The 2010-11 Flint Northwestern basketball season had all the makings of a special one. The team returned high scoring guards DeOndre Parks and Jaylen Magee as well as playmaking point guard Ahasuerus (Syrus) McDonald. The frontcourt was anchored by blue collar forward Willis Arrington and the team added Hamady transfer Dominez Burnett, a high scoring, lanky forward. Northwestern had more talent than any city team in recent memory that season, but tragically, it all unraveled.
In August, just before school started, the well-liked Arrington was shot and killed during an attempted robbery, obviously hitting his teammates, coaches and the community as a whole very hard. Then, shortly after the season started, Burnett was involved in his own serious legal trouble, ending his season.
The remaining players did their best to make it through and finish the season with a solid record, but the incredibly stressful off-court situations that team went through obviously and understandably had an impact.
After the season, Parks originally committed to Olney Central Community College, but he didn’t graduate from Northwestern in time to enroll. McDonald also struggled with his commitment to the classroom and, as a result, it cost him college opportunities. McDonald acknowledged last year that Arrington’s death had a huge impact on him and his teammates:
Arrington’s death kept McDonald at an all-time low. Unmotivated at school, he found himself in trouble academically.
“I was always down all of the time because we were in the same classes,” McDonald explained. “I was so used to seeing him in the hallways and for him not to be there I was just messed up.”
Since that tragic season, however, things are looking up for the key players on that Northwestern team. Parks, McDonald and Burnett (after his legal issues were resolved) enrolled in prep schools, completed their high school educations and now, as a result, all three are in positions to play college basketball next season and, more importantly, pursue college degrees. Burnett will play at Davenport:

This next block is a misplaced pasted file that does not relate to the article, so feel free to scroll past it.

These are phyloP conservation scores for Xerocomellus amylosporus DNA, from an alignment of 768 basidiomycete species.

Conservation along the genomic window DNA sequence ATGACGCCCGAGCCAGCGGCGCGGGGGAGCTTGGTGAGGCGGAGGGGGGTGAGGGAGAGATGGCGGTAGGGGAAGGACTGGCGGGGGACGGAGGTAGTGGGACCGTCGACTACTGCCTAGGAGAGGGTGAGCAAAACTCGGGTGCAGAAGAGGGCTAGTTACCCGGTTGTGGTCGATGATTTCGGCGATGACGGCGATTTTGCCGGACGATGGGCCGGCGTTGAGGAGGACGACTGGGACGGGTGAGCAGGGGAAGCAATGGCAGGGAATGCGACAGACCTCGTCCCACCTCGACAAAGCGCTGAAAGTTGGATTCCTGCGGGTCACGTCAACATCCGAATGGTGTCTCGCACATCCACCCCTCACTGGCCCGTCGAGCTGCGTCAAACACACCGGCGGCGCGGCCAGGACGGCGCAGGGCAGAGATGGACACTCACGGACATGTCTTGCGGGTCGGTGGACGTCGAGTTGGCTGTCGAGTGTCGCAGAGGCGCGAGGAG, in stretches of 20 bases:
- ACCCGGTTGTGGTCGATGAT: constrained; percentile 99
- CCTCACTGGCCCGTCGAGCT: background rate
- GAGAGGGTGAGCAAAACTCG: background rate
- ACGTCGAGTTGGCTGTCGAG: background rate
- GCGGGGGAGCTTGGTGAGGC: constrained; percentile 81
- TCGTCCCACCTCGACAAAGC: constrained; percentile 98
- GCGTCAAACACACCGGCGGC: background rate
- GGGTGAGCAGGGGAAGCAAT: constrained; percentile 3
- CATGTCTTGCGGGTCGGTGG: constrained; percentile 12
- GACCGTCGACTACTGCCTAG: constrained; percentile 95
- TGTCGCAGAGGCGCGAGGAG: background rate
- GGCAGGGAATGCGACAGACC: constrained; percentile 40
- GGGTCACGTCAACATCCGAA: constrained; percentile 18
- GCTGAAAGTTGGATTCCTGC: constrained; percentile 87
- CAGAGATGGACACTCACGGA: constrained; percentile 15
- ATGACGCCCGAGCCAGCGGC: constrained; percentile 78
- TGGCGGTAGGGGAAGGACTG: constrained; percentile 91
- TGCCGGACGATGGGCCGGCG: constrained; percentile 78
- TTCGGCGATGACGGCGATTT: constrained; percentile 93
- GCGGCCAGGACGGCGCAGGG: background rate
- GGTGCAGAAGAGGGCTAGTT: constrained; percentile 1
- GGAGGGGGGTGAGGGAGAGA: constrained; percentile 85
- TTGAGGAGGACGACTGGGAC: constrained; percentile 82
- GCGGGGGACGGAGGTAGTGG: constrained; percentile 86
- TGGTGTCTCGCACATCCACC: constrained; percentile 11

Contributing to the Panthers basketball program is obviously a goal of Burnett’s but he’s more focused on excelling in academics during his college stint.
“Really, I just want to go and get my degree but I will hoop, too,” said Burnett, who plans to major in sports management. All through high school, he maintained at least a 3.0 grade point average.
“I’ve been waiting a whole year to do this,” McDonald said. “I had to grow up and put those distractions to the side. I had to cut people off to get myself straight and worry about myself for a minute.”
“After high school, I’ve lost 12 friends that I grew up with and went to high school with to death,” Parks said. “I’m tired of seeing my friend’s moms cry and I just want to make my mom happy and show her that I’m not just one of those kids that just sit in the house. I’m trying to do something with my life.”
Magee, who had a serious leg injury in the offseason after his senior year, was on Delta‘s roster last season, but red-shirted due to the injury. I don’t believe he’ll be back at Delta, but I haven’t heard where, if anywhere, he has decided to play.
It was hard to cover and watch Northwestern games that season — basketball seemed pretty unimportant considering the real-life things those kids were going through. But it’s also incredibly encouraging to see the talented kids with that team who just needed to mature a bit getting opportunities to take advantage of those talents, get their educations and, most importantly, get opportunities to move beyond the violence and negative influences they are all too familiar with growing up in Flint.